In May 2021, the Office for Statistics Regulation (OSR) published an Assessment Report of UK Productivity statistics. In response, we have written an Action Plan focusing on three priority areas for the development of productivity statistics – enhancing user engagement, developing new products and analysis, and communicating data quality and uncertainty. The Action Plan details what we have already done, and what we plan to do, to improve the public value of productivity statistics.
We posted that Action Plan under the Productivity theme on Statistics User Net on 5 July 2021. StatsUserNet is a public facing and freely accessible engagement platform, managed by the Office for National Statistics (ONS), for statistics users, statistics producers and anyone who is interested in statistics. This statement summarises the Action Plan, and interested users are encouraged to review the full Action Plan on StatsUserNet, or get in touch via firstname.lastname@example.org for a copy.
Enhancing user engagement
The OSR report recommended that the ONS enhances its user engagement related to productivity statistics to improve the value users get from these statistics.
User engagement was reduced during 2020 because of the coronavirus (COVID-19) pandemic, as resources at the ONS were temporarily diverted to higher priority areas. Prior to that, the ONS ran a number of user events over several years, although often these focused on communicating plans rather than seeking input.
In April 2021 we ran a survey of productivity users to seek their views and input on development priorities. In May 2021 we ran a productivity user engagement event, featuring guest presentations and discussion sessions. Summaries of both the survey and the event can be found on StatsUserNet, and we will use this feedback to inform our development priorities. We intend to repeat both the survey and event on an annual basis.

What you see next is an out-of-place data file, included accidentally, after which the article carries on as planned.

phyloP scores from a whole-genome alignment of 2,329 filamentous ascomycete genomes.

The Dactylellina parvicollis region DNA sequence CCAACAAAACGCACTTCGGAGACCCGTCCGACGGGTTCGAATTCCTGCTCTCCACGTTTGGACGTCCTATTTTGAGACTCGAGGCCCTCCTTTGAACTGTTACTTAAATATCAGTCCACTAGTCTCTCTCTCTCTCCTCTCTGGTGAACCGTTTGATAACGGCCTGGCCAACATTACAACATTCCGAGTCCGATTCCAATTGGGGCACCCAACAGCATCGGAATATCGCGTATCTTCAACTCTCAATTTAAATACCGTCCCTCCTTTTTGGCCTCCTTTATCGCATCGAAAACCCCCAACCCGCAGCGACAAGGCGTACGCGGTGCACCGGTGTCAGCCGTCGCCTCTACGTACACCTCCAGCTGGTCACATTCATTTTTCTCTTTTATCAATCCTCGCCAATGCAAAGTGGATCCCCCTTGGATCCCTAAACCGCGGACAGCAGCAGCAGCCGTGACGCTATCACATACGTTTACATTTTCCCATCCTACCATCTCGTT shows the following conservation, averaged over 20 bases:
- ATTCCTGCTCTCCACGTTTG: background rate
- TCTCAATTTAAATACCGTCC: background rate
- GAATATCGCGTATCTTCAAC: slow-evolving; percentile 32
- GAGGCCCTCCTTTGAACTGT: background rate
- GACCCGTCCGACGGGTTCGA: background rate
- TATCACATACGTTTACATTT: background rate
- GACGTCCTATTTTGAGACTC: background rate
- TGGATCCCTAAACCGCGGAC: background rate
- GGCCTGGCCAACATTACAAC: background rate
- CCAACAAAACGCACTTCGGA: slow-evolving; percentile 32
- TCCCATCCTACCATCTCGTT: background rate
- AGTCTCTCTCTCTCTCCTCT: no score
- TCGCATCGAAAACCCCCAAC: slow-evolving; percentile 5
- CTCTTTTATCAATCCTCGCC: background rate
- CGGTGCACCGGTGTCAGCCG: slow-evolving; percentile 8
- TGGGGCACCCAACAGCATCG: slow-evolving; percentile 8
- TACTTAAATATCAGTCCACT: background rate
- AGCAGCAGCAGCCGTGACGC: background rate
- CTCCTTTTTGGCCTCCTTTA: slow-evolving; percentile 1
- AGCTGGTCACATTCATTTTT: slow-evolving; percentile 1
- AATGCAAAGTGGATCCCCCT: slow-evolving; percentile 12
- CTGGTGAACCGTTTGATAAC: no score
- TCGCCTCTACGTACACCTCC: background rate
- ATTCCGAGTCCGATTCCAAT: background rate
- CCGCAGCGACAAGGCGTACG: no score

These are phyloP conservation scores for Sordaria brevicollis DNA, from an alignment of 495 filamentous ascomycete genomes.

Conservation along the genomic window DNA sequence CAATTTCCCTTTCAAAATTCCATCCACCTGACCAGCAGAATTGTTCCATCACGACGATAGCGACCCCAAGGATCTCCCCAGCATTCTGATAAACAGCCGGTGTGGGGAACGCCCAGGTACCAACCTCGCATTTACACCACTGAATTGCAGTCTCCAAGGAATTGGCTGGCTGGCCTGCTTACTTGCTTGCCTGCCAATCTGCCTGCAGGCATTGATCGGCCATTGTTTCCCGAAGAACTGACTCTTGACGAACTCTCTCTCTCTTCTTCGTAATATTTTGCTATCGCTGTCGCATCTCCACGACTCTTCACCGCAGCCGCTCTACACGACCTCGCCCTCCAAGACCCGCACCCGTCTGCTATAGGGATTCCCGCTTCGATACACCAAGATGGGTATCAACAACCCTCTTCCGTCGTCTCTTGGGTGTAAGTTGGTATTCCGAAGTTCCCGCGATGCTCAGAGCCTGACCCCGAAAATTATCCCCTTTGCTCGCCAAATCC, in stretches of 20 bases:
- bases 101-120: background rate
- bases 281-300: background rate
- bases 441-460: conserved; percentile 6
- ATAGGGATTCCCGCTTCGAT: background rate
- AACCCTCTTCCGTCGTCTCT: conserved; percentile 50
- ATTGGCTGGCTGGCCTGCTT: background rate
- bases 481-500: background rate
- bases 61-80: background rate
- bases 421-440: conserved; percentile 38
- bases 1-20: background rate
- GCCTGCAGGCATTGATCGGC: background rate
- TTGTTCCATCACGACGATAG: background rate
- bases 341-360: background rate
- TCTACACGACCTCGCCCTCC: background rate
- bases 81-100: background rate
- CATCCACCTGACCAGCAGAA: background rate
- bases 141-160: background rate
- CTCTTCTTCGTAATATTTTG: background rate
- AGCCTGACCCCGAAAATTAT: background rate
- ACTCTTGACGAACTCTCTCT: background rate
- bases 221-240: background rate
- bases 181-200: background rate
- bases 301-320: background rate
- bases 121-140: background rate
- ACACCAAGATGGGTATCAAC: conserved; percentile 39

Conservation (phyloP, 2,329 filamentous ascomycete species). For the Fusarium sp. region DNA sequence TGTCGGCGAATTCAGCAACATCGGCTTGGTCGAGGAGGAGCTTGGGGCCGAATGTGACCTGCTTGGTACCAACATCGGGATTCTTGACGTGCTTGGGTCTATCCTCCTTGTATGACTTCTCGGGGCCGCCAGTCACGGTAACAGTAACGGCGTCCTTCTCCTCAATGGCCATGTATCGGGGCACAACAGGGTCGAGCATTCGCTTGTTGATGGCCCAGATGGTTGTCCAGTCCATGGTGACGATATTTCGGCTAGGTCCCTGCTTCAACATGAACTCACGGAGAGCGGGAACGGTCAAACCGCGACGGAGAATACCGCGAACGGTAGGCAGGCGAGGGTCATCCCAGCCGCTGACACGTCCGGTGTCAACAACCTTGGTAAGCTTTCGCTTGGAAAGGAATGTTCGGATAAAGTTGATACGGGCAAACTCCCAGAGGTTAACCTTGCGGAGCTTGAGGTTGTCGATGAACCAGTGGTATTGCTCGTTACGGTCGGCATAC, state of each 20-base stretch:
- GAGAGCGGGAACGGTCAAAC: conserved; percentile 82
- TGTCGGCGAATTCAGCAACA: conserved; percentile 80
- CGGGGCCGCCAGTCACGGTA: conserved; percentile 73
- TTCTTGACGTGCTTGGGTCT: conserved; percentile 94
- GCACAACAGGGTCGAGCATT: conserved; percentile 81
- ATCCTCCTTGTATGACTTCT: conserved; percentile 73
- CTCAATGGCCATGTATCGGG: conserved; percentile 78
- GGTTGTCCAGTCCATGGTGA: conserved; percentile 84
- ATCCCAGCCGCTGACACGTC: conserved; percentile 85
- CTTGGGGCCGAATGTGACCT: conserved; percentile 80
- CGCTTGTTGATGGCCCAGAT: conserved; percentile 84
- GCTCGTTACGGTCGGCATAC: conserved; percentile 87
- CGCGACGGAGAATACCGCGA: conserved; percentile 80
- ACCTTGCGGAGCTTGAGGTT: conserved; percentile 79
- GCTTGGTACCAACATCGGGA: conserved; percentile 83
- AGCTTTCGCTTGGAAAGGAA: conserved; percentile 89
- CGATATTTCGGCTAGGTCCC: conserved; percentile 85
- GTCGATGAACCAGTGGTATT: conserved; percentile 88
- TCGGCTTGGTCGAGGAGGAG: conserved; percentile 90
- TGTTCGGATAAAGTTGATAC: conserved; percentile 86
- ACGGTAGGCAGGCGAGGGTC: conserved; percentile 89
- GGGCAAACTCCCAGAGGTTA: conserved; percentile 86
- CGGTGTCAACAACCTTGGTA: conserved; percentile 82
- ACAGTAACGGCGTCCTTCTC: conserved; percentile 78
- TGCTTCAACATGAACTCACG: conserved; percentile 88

We are holding regular bilateral conversations with the main government users, including HM Treasury, the Bank of England, and the Department for Business, Energy and Industrial Strategy (BEIS). We also communicate with a wide mailing list of users on a quarterly basis by email.
We will publish an update to the Productivity Development Plan later this year, drawing on the feedback from users collected via these various methods. We will continue to engage with users in these ways, and welcome users to get in touch at email@example.com at any time to be added to our mailing list, ask questions, or share views.
Developing new products and analysis
To provide more insight around productivity, we are exploring the creation of a productivity industry “spotlight” series. This would feature regular analytical articles on different industries, diving into the data on productivity and related topics for that industry. The chosen industries would be driven by topical events and user demand. We intend to trial this approach with some articles later this year, likely to be on the retail and construction industries.
We also have plans to publish research on adjusting for capital utilisation in multi-factor productivity statistics, develop an introductory guide to productivity microdata research, and update the Annual Respondent Database (ARDx) in the Secure Research Service.
Communicating data quality and uncertainty
We published an assessment of the indicative impact of double deflation on productivity estimates on 28 June 2021. We also intend to publish details of the impact of changes to Labour Force Survey methodology made during 2020 and 2021 in response to the pandemic, on productivity estimates in summer 2021.
We are committed to restarting publication of International Comparisons of Productivity, which has been suspended since 2018 following data quality concerns. We published an update on our progress in February 2021. We intend to undertake research with the Economic Statistics Centre of Excellence (ESCoE) on presentation approaches, to inform the graphics we use when we recommence publication, which is planned for later in 2021. Our work to improve the international comparability of our labour data will also continue, and we will engage with the Organisation for Economic Co-operation and Development (OECD) and other national statistical institutes on this.
We are committed to delivering the actions outlined in this statement to improve the value of productivity statistics for users. More details are given in the full Action Plan published on StatsUserNet where we will post updates on our work. You can also get in contact via firstname.lastname@example.org for a copy. We invite interested users to read the Action Plan and share their feedback by commenting on StatsUserNet or sending us an email.